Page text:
"Perceived Scientific Agreement and Support for Government Action on Climate Change in the USA" (with Riley E. Dunlap and Chenyang Xiao). Climatic Change (forthcoming).
Examines the influence that perceived scientific agreement on climate change has on the public’s beliefs about global warming and support for government action to emissions, and finds that misperception of scientific agreement among climate scientists is associated with lower levels of support for government action on climate change.
"The Politicization of Climate Change and Polarization in the American Public’s Views of Global Warming, 2001-2010" (with Riley E. Dunlap). The Sociological Quarterly 52 (2011): 155-194.

Examines political polarization on climate change within the American public between 2001 and 2010, and finds that liberals and Democrats are more likely to report beliefs consistent with the scientific consensus and express personal concern about global warming than are conservatives and Republicans – and that these differences increased over the decade.

"Organized Climate Change Denial" (with Riley E. Dunlap), in The Oxford Handbook of Climate Change and Society, edited by John Dryzek, Richard Norgaard, and David Schlosberg (Oxford University Press, 2011), 144-160.
Draws on a wide range of academic analyses and journalistic investigations to provide an overview of the key actors in the “climate change denial machine” along with their primary strategy of attacking climate science by “manufacturing uncertainty” about its findings in order to undermine calls for reducing greenhouse gas emissions.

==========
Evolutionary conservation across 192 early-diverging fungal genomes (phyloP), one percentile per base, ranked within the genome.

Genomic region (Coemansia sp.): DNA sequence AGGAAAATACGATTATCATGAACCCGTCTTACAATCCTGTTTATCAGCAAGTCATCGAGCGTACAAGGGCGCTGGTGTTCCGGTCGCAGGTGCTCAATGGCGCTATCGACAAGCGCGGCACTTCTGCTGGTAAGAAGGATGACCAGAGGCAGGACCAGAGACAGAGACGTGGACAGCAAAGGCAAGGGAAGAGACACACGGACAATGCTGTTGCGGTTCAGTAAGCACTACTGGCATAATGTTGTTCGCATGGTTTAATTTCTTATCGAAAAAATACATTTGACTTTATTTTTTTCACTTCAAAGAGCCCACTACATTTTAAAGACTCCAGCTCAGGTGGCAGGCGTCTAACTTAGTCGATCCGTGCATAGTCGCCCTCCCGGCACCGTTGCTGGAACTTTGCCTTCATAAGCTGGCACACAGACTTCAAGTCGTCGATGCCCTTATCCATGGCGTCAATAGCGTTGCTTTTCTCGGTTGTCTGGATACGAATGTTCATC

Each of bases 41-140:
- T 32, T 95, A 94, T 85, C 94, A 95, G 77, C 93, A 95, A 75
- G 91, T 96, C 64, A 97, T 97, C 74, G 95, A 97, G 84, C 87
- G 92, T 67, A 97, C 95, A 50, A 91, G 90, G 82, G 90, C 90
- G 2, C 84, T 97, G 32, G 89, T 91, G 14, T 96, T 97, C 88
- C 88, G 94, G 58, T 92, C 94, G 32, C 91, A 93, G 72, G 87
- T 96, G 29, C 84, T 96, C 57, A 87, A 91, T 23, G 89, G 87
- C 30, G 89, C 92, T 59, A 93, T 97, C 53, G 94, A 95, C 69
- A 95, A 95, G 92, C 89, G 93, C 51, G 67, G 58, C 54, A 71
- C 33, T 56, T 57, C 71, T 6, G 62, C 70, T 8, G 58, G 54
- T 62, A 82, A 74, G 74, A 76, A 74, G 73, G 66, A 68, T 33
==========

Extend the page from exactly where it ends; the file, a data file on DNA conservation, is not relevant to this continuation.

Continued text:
"Cool Dudes: The Denial of Climate Change among Conservative White Males in the United States" (with Riley E. Dunlap). Global Environmental Change 21 (2011): 1163-1172.
Builds on the well-established “white male effect” from risk perception studies and research on the ideological roots of climate change perceptions to examine the views of climate change among conservative white males relative to other segments of the public, and finds these “cool dudes” to be uniquely dismissive of anthropogenic global warming.
"Political Orientation Moderates Americans’ Beliefs and Concern about Climate Change" Climatic Change 104 (2011): 243-253.
Offers some theoretical insights to help us better understand why political orientation moderates the relationship between educational attainment and beliefs about climate change: political divisions in the American public increasingly map onto societal divisions between critics and defenders of the industrial capitalist order.
"Anti-Reflexivity: The American Conservative Movement’s Success in Undermining Climate Science and Policy" (with Riley E. Dunlap). Theory, Culture, and Society 27 (2010): 100-133.
Analyzes the U.S. conservative movement’s efforts to undermine climate science and policy by mounting an anti-environmental “countermovement,” and outlines the manner in which conservatives (especially during the George W. Bush Administration) employed non-decision-making to achieve its ends while minimizing public backlash.